Tony Romano, owner of Marcello’s Pasta Grill in Tempe, Ariz., where business is off 40% from three years ago, joined the Arizona Trade Exchange in October. Since joining the exchange, he says he’s been averaging $2,000 per week in trade credits from tradespeople, which has allowed him to pay for almost all of his monthly expenses—from laundry to fire-extinguisher maintenance—without writing a check.

Although the restaurant doesn’t receive cash for the food, the tradespeople usually tip well, Mr. Romano says, which keeps his wait staff happy.

He says his traffic has increased 10% in the last month. New exchange clients also have led to catering jobs. “A lot of small businesses can’t afford to take their employees out for a Christmas party, but they can barter it,” he says. “I’ve booked two lawyers’ offices and three dentists’ holiday parties.”


Independent restaurants have fared slightly better in the last year than chain restaurants, though it’s hard to say how much bartering has helped. Same-store sales at independent restaurants declined 9% for the year ended Sept. 30, while same-store sales at chains declined 9.7% during that time, according to restaurant consulting firm Technomic Inc.

Rob Miller, president of the Arizona Trade Exchange, says he now has more than 30 restaurants involved in his exchange, up 20% from a year ago. The exchange charges a one-time $495 membership fee as well as a $12.50 monthly fee, and takes a 12% cut of each transaction from the person making the trade purchase.

Ric Zampatti, chief executive of The Barter Company, an Atlanta-based trade exchange with clients in South Carolina, Florida and Georgia, says his business is up 10% in the last year, due partly to signing up 35 new restaurants.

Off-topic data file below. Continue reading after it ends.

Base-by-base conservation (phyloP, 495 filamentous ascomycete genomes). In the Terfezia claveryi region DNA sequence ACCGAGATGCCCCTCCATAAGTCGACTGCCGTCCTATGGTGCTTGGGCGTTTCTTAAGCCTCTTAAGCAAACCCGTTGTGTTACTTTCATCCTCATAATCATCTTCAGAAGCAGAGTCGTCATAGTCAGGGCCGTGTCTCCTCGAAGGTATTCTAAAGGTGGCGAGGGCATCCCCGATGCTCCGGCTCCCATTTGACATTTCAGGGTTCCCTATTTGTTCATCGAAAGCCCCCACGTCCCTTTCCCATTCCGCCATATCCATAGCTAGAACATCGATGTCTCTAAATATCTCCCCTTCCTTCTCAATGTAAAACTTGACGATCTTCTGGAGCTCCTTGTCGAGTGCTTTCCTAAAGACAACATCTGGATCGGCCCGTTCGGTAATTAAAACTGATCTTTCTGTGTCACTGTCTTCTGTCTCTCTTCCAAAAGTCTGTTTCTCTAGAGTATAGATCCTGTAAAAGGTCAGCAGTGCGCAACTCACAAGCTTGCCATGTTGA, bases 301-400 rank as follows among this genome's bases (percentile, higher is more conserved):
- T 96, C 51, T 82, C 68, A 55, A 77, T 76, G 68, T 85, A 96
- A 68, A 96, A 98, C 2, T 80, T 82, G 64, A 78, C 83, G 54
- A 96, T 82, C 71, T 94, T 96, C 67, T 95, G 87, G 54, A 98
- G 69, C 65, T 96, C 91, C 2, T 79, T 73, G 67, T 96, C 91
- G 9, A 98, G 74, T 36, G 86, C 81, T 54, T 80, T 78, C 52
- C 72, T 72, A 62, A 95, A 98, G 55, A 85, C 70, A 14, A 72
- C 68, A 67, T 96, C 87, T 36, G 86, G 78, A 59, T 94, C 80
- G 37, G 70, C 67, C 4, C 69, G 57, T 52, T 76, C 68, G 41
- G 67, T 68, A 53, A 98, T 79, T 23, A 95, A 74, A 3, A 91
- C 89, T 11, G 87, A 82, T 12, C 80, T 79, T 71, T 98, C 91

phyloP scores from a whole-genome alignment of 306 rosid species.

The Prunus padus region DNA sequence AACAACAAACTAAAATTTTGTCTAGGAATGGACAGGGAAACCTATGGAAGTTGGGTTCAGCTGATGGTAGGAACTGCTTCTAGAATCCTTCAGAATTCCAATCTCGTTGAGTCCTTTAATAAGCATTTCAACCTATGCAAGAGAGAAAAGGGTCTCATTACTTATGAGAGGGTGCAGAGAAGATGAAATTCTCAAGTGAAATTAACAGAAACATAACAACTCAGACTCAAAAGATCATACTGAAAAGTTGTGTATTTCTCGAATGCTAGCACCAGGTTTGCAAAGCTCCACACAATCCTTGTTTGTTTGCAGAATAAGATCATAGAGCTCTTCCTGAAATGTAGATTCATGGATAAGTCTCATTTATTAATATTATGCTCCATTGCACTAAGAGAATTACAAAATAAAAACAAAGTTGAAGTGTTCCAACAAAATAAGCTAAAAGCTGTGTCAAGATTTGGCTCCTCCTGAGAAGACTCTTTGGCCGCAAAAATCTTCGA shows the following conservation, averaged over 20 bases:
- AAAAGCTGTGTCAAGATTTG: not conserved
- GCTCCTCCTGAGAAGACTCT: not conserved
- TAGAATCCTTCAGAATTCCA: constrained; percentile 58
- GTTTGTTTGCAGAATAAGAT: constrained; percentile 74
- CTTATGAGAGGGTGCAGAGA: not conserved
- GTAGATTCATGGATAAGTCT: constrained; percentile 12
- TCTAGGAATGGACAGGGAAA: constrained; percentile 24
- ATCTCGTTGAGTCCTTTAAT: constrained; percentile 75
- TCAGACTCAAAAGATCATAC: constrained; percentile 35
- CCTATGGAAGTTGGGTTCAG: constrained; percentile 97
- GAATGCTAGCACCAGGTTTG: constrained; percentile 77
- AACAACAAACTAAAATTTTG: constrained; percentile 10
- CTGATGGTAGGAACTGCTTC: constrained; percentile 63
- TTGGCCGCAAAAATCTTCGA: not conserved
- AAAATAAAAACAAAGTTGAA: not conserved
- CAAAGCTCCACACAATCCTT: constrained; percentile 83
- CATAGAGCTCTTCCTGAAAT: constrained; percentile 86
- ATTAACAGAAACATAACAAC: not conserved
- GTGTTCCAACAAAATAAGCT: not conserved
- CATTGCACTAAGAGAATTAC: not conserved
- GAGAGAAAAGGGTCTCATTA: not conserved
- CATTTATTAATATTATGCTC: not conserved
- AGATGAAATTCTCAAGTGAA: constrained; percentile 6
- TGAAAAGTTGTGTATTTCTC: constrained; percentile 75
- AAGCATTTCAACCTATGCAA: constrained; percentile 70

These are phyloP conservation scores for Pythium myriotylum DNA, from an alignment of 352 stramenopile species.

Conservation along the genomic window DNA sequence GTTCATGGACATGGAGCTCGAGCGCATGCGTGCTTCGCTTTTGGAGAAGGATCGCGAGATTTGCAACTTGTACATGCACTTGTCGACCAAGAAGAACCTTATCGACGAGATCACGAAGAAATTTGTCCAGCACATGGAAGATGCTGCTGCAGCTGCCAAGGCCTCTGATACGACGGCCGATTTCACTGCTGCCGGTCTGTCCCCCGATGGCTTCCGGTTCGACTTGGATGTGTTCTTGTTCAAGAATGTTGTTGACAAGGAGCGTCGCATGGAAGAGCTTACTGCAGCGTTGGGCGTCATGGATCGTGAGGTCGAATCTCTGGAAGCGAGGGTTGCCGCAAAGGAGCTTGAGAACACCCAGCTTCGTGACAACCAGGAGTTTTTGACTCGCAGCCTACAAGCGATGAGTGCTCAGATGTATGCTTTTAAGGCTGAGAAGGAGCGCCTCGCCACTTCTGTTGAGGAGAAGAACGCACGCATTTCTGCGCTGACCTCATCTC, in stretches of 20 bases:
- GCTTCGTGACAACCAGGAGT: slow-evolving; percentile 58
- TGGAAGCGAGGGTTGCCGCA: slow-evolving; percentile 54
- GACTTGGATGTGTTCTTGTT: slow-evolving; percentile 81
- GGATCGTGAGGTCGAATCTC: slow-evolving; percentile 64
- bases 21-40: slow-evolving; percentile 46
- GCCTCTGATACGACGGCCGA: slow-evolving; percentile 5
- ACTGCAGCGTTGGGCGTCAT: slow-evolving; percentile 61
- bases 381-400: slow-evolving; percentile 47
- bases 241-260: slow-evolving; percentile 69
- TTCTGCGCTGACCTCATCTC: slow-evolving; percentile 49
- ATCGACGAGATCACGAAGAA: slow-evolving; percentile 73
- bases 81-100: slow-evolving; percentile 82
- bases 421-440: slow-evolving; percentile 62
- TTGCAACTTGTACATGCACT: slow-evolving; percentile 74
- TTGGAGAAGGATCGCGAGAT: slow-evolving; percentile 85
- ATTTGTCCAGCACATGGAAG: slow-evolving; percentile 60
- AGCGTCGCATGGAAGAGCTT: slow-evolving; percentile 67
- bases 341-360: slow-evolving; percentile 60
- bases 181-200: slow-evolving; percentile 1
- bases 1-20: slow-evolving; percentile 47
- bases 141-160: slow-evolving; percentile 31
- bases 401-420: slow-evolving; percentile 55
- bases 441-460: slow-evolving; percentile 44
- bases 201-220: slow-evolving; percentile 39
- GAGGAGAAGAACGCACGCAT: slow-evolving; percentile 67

Tradespeople also appear to be spending more when they go out to eat. A trade credit is worth a dollar; Mr. Miller says he used to see tradespeople buy restaurant credits in batches of 100 or 200; lately, he says people are buying restaurant trade credits worth $300 to $500 at a time.

Cody Smith, owner of Dynamic Pest Control in Mesa, Ariz., has been cashing in his trade credits at restaurants more frequently in the past six months. “It’s a great way to take the family out, enjoy a meal and walk away with very little cash out of your pocket.”

Trading his pest control services for restaurant meals and other services has brought in new clients and boosted his sales by 15% in the last year, due partly to new cash-paying clients who aren’t part of the exchange, Mr. Smith says.

Atlanta restaurateur Nancy Castellucci recently opened a fourth eatery called the Iberian Pig in an historic building that needed to be brought up to code. She used barter credits to cover 60% of the refurbishment costs.

“We would have had to go to the bank otherwise and we didn’t want to go to the bank. When you have barter dollars, it’s a much cheaper way to borrow money because you’re not actually borrowing money, you’re borrowing goods and services and not paying interest.”

Mr. Zampatti of the Atlanta exchange says he’s seeing restaurants increasingly use barter for routine maintenance costs. “In the past, restaurant owners would use barter to upgrade their lifestyle, like to go on vacation or buy jewelry, but because of the economy, now they’re using it to pay for their business expenses.”

Write to Julie Jargon at

Savannah Tractor Powered by Turkey Oil

Posted on November 28th, 2009
Original post by: Savannah Now

Now that your turkey is a picked-over carcass, here’s a win-win idea for getting rid of the oil that fried that bird: Wilmington Island farmer Bill Lynes wants used vegetable oil to power his tractor. The county wants to keep all that fat out of local sewers, where it congeals and creates expensive clogs. So they’ve teamed up to collect cooking oil at the Wilmington Island Recycling Center.

He currently collects oil from several local restaurants and a South Carolina nursing home, filters and centirfuges that oil to remove water and particulates, then pumps it into his diesel engine tractor. As an off-road vehicle, it’s a hassle-free use of a free fuel. Vehicles driven on public roads are required to pay road tax on their fuel, a process that’s difficult to comply with where free vegetable oil is concerned, Lynes said.